Defense-In-Depth Techniques to Combat Ransomware


(James Gillies) #1

There is no silver bullet to stop Ransomware if you are intending to continue functioning as a business.

Similar to an aircraft disaster there is a chain of events that lead up to a breach, usually with an opportunity to prevent the breach from ultimately taking place.

As we all know, systems don’t infect themselves so user action plays a major part of this kind of threat from taking hold.

Here is a non-exhaustive list of various techniques that can be used to prevent Ransomware infections from taking hold or spreading.

1.) Strong email content filtering to prevent malicious attachments or Phishing emails from getting to users Inboxes.
2.) End-user training to help them identify such emails, a la KnowBe4.
3.) Web Proxy filtering to prevent connectivity to infected websites/malicious websites/downloading infected files.
4.) Outbound connectivity monitoring to prevent the “Phone Home” mechanism of many variants of Ransomware.
5.) Strong Anti-Virus Endpoint policies with HIPS functionality to prevent the launch of malicious software from the endpoint.
6.) Well-maintained patch management to close up vulnerabilities on the endpoints.
7.) Removal of all local Admin Rights for end-users across the desktops.
8.) Implementation of Least Privilege so that no-one logs onto the network with an Admin account unless they are performing an Admin task that needs those rights.
9.) Implementation of Microsoft Application Whitelisting (AppLocker) where possible to prevent anything not explicitly permitted from running.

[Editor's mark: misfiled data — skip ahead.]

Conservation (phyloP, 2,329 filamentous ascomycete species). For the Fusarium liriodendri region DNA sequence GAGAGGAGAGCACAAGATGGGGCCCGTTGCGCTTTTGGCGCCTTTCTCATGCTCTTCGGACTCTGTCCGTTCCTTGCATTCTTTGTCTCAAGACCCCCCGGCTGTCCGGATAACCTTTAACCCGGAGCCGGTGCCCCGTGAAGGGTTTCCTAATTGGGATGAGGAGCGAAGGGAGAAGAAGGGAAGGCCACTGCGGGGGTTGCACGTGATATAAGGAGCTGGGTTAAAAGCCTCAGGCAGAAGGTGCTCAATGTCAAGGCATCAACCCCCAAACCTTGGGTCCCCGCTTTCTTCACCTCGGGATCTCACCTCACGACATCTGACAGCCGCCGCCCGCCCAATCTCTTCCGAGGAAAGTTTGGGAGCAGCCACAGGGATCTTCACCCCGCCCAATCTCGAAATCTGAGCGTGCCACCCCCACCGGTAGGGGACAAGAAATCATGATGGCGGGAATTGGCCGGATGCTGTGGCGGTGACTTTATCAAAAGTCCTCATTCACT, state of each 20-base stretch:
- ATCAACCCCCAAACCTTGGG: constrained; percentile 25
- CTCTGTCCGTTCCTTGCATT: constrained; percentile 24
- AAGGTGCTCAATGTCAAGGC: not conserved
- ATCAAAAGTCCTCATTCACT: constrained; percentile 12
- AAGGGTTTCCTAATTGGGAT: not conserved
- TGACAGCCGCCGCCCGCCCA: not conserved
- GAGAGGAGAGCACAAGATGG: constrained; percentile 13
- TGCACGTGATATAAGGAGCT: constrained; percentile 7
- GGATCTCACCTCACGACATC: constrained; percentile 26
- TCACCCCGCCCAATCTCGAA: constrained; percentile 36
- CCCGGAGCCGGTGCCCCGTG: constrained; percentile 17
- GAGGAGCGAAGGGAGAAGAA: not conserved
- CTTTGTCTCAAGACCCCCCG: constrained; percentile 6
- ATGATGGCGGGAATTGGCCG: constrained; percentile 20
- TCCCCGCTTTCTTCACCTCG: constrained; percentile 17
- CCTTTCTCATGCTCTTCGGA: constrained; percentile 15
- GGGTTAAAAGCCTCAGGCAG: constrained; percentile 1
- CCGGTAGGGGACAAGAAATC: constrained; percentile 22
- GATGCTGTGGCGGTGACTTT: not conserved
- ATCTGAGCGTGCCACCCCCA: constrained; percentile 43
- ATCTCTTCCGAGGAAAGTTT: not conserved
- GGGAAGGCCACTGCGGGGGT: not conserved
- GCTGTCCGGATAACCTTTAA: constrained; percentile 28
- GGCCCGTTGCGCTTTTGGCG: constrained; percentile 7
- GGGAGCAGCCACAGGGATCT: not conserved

10.) Implementation of FSRM (File System Resource Manager) a Windows Server role that can stop the spread of Ransomware-ecnrypted files on the network and provide alerting when this sort of activity happens.
11.) Improved backup strategies that are offline, regularly checked for both “integrity” and restored in anger to make sure it is actually valid and usable.
12.) Implement the use of Sandbox technology to “detonate” suspicious files that are being passed through the email or web gateways to determine exactly what the file will attempt to do, controlling as appropriate based on the the result the Sandbox technology sees.
13.) Consider the total blocking of Macros on the network, and certainly Quarantine any and all potentially executable Office documents at the mail gateway.

Some of this list is common-sense of course, and some of it is very hard if not “impossible” to implement on a customers network. But something is better than nothing, and extra layers can be added over time.

This list I have compiled is based on the past few months of experience I have had of trying to combat Ransomware infections for a number of customers, some of which were not obvious to me beforehand, such as AppLocker and FSRM.

I hope this helps, please let me know if you want any further information on any of those points I have listed, I have kept it high-level and vendor-agnostic at this stage.

Thanks a lot.

James Gillies


#2

I just had block lists for ransomware added to my firewalls. Nice feature to block ransomware every hour inbound and outbound.